3.1 Variation of premises in narrow and wide versions of RCT ........ 102
5.1 Frequency of education milestones ............................... 166
5.2 Income distribution frequency ................................... 167
5.3 Ethnic distribution ............................................. 168
5.4 Survey response frequencies (N = 140) ........................... 177
5.5 Correlation matrix: Donor intent and independent variables .... 185
5.6 Multiple regression model (DV: OD indicated on DL) .............. 187
5.7 Multiple regression model (DV: Deceased donor)................... 188
5.8 Multiple regression model (DV: Living donor/Family) ............. 189
5.9 Multiple regression model (DV: Living donor/Friend) ............. 190
5.10 Multiple regression model (DV: Living donor/Stranger) ........... 191
5.11 Overview of hypothesis testing for donor intent ................. 194
In the United States, human organ transplantation occurs through an
extraordinary mix of technical marvels, ethical considerations, public policy,
legal sanctions, a unique economic base, public support, and individual
commitment. The remarkable procedural outcomes require highly-regulated
collaborative efforts by a number of multi-sector entities and institutions, yet
are achieved solely because of distinctively personal gift-giving the
beneficent donation of a life-saving organ from one individual to another.
The sale or purchase of human organs is forbidden by law in the
United States and, indeed, throughout the western world (Senate Report 98-
382, 1984); the gift of self must be a voluntary contribution, or it may not
occur. In The Most Useful Gift, Prottas (1994, 157) observes:
...all [human] organs are obtained as gifts, and by laws
strongly consistent with public preference, these are
free and voluntary donations, altruistically motivated.
Public policy must therefore reflect the unique status of
transplantation as an area of high-tech medicine unlike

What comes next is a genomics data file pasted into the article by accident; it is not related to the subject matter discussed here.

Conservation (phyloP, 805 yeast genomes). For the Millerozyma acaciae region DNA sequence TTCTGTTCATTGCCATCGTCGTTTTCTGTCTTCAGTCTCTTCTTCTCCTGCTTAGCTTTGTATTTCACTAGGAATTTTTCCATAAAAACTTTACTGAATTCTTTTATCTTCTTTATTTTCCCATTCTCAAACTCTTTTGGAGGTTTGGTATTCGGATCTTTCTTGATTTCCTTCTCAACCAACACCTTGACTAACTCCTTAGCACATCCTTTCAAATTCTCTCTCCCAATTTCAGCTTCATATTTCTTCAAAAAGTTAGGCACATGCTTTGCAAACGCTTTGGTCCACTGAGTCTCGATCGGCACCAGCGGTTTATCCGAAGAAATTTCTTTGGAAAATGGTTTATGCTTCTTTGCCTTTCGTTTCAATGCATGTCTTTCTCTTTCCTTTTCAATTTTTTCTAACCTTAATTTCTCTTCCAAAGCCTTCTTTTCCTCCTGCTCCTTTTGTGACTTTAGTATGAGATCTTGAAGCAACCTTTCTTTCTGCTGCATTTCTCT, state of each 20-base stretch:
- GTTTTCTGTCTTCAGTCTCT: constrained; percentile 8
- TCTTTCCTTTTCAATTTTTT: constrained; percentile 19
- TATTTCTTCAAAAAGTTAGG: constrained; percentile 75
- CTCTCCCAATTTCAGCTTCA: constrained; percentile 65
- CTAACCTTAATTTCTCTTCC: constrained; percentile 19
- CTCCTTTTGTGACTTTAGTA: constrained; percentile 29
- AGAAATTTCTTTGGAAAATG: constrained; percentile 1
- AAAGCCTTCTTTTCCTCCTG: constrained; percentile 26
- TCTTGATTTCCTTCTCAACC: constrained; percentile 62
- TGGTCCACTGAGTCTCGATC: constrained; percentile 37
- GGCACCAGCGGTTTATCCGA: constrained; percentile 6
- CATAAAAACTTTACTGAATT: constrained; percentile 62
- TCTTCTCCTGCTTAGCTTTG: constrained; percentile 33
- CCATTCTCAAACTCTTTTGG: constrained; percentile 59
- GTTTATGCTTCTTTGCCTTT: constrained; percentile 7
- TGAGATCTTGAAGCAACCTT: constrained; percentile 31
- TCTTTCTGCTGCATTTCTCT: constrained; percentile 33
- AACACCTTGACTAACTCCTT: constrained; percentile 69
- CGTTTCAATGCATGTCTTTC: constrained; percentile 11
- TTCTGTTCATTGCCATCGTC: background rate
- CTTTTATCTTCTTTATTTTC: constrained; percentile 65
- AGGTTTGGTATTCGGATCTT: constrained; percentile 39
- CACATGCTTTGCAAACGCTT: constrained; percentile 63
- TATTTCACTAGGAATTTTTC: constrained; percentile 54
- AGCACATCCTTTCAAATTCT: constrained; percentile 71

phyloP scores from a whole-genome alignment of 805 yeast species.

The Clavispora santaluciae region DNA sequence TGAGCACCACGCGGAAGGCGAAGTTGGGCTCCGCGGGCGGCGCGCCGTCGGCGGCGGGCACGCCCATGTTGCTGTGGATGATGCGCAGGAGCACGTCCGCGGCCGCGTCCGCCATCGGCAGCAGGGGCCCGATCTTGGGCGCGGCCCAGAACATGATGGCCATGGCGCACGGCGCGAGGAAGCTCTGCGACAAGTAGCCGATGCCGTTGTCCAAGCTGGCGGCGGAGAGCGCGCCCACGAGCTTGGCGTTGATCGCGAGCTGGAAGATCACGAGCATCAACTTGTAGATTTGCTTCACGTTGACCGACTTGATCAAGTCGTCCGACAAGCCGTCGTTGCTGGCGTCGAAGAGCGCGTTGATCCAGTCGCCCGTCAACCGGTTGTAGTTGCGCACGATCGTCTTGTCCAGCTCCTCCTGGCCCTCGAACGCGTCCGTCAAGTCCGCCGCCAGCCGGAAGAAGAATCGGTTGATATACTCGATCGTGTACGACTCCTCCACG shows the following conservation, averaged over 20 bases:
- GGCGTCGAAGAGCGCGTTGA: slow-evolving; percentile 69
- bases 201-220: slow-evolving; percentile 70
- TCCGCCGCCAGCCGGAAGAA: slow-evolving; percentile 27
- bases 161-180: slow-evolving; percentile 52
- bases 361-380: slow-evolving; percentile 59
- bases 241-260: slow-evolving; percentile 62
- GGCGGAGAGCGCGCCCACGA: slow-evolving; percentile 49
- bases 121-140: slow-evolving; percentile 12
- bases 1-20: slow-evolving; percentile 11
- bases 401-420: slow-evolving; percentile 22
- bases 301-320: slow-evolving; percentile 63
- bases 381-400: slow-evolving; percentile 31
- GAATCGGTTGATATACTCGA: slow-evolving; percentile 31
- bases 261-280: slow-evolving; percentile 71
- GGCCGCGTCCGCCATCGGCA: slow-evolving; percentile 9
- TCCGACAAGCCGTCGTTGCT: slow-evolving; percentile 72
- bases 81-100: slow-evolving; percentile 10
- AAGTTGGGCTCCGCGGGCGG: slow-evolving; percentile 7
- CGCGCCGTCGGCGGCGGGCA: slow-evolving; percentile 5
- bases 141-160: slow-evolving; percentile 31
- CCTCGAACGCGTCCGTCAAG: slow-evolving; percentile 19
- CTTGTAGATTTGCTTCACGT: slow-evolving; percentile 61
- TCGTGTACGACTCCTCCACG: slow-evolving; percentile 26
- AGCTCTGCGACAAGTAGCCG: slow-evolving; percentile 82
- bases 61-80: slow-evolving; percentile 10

any other. Only in transplantation is fostering altruism
a necessary part of public policy.
The public policy directive for individual choice in voluntary organ
donation became formalized through two important legislative actions the
1967 Uniform Anatomical Gift Act (UAGA) and the 1984 National Organ
and Transplant Act (NOTA). Taken together, these laws are intended to
provide maximum benefit in transplantation and encourage organ donation
within ethical parameters that stress the dignity and integrity of a human body.
UAGA recognizes the right of the individual to decide whether to
become an organ donor (Price, 2000; Prottas, 1994; Cate, 1994; Caplan, 1987;
Featherstone, 1971). This legislation was drafted in 1967 by the National
Conference of Commissioners on Uniform State Laws1 (Spielman, 1996;
Prottas, 1994; Sadler et al., 1969a, b), and, by 1973, was enacted in each state
and district of the country (Kaserman & Barnett, 2002; Spielman, 1996). A
1987 amendment further provides that donor intent as indicated on a state
drivers license, state identification card, or organ donor card is legally
binding (Spielman, 1996; Kessinger, 1990).
NOTA, an amendment to the Public Health Service Act (PL 98-507,
42 U.S.C. 273), is the universal framework for a nationwide procurement and
1 Originally founded in 1892 by seven representative states, the National Law Conference is
now a 300-member assembly of lawyers, judges, and professors of law representing each of
the nations states and districts (Spielman, 1996). The Conference provides universal clarity
and stability in critical areas of the law by drafting legislation that supports the federal
system and facilitates consistency from state to state (www.nccusl.org).
allocation system. NOTA designates human donor organs as a public trust,
or public resource, and forbids the buying and selling of human organs
(Prottas, 1994). This edict places the federal government clearly behind a
procurement system based on volunteerism and mandates an allocation
system based on equity and fairness (Senate Report 98-382, 1984).
The Gift Relationship
Organ transplantation is a surgical operation where a failing or
damaged vital, solid organ in the body (e.g., heart, lung, liver, pancreas,
intestine, or kidney) is removed and replaced with a new (albeit used) one.
All organs perform specific functions in the body, but a vital, solid organ
cannot be removed without loss of function necessary to support life.2 3
The human body is also made up of replenishable, or regenerative,
organs, tissue and cells. Human blood is a familiar example of a commonly